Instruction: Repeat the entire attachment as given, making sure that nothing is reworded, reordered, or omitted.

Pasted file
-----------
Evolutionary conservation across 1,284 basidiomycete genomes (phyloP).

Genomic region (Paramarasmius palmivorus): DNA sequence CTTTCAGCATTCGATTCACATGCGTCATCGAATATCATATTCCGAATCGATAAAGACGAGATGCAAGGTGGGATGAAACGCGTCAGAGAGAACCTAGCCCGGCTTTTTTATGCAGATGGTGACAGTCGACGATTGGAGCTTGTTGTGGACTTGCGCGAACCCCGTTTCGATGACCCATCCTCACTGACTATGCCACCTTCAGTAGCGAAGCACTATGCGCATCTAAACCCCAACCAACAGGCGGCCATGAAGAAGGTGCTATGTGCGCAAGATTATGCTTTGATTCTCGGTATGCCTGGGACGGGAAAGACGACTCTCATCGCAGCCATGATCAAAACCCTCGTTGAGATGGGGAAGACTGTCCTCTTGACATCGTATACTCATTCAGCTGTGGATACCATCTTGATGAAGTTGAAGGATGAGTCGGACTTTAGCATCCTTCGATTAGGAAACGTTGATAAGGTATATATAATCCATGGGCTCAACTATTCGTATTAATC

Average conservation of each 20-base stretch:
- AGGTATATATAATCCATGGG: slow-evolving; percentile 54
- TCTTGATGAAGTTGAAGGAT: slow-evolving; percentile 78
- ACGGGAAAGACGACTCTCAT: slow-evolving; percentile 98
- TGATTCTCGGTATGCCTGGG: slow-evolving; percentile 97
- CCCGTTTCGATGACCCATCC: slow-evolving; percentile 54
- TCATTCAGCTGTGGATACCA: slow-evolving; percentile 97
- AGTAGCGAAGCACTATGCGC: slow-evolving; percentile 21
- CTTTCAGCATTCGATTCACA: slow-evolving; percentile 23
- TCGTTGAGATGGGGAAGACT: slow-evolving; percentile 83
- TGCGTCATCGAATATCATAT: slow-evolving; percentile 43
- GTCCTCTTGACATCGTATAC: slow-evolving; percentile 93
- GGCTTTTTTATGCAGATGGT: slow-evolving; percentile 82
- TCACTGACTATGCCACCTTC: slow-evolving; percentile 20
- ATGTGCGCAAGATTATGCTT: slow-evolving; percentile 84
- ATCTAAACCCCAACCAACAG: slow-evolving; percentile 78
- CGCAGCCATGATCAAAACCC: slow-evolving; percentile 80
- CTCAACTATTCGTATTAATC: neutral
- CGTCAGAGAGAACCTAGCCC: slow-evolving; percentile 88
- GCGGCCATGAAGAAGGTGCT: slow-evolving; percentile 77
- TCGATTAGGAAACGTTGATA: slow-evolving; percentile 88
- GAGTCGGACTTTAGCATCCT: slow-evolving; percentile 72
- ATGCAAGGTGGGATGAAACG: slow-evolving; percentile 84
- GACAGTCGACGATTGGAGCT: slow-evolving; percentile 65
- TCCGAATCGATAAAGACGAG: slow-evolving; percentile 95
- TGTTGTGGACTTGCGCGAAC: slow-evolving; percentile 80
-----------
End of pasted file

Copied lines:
Evolutionary conservation across 1,284 basidiomycete genomes (phyloP).

Genomic region (Paramarasmius palmivorus): DNA sequence CTTTCAGCATTCGATTCACATGCGTCATCGAATATCATATTCCGAATCGATAAAGACGAGATGCAAGGTGGGATGAAACGCGTCAGAGAGAACCTAGCCCGGCTTTTTTATGCAGATGGTGACAGTCGACGATTGGAGCTTGTTGTGGACTTGCGCGAACCCCGTTTCGATGACCCATCCTCACTGACTATGCCACCTTCAGTAGCGAAGCACTATGCGCATCTAAACCCCAACCAACAGGCGGCCATGAAGAAGGTGCTATGTGCGCAAGATTATGCTTTGATTCTCGGTATGCCTGGGACGGGAAAGACGACTCTCATCGCAGCCATGATCAAAACCCTCGTTGAGATGGGGAAGACTGTCCTCTTGACATCGTATACTCATTCAGCTGTGGATACCATCTTGATGAAGTTGAAGGATGAGTCGGACTTTAGCATCCTTCGATTAGGAAACGTTGATAAGGTATATATAATCCATGGGCTCAACTATTCGTATTAATC

Average conservation of each 20-base stretch:
- AGGTATATATAATCCATGGG: slow-evolving; percentile 54
- TCTTGATGAAGTTGAAGGAT: slow-evolving; percentile 78
- ACGGGAAAGACGACTCTCAT: slow-evolving; percentile 98
- TGATTCTCGGTATGCCTGGG: slow-evolving; percentile 97
- CCCGTTTCGATGACCCATCC: slow-evolving; percentile 54
- TCATTCAGCTGTGGATACCA: slow-evolving; percentile 97
- AGTAGCGAAGCACTATGCGC: slow-evolving; percentile 21
- CTTTCAGCATTCGATTCACA: slow-evolving; percentile 23
- TCGTTGAGATGGGGAAGACT: slow-evolving; percentile 83
- TGCGTCATCGAATATCATAT: slow-evolving; percentile 43
- GTCCTCTTGACATCGTATAC: slow-evolving; percentile 93
- GGCTTTTTTATGCAGATGGT: slow-evolving; percentile 82
- TCACTGACTATGCCACCTTC: slow-evolving; percentile 20
- ATGTGCGCAAGATTATGCTT: slow-evolving; percentile 84
- ATCTAAACCCCAACCAACAG: slow-evolving; percentile 78
- CGCAGCCATGATCAAAACCC: slow-evolving; percentile 80
- CTCAACTATTCGTATTAATC: neutral
- CGTCAGAGAGAACCTAGCCC: slow-evolving; percentile 88
- GCGGCCATGAAGAAGGTGCT: slow-evolving; percentile 77
- TCGATTAGGAAACGTTGATA: slow-evolving; percentile 88
- GAGTCGGACTTTAGCATCCT: slow-evolving; percentile 72
- ATGCAAGGTGGGATGAAACG: slow-evolving; percentile 84
- GACAGTCGACGATTGGAGCT: slow-evolving; percentile 65
- TCCGAATCGATAAAGACGAG: slow-evolving; percentile 95
- TGTTGTGGACTTGCGCGAAC: slow-evolving; percentile 80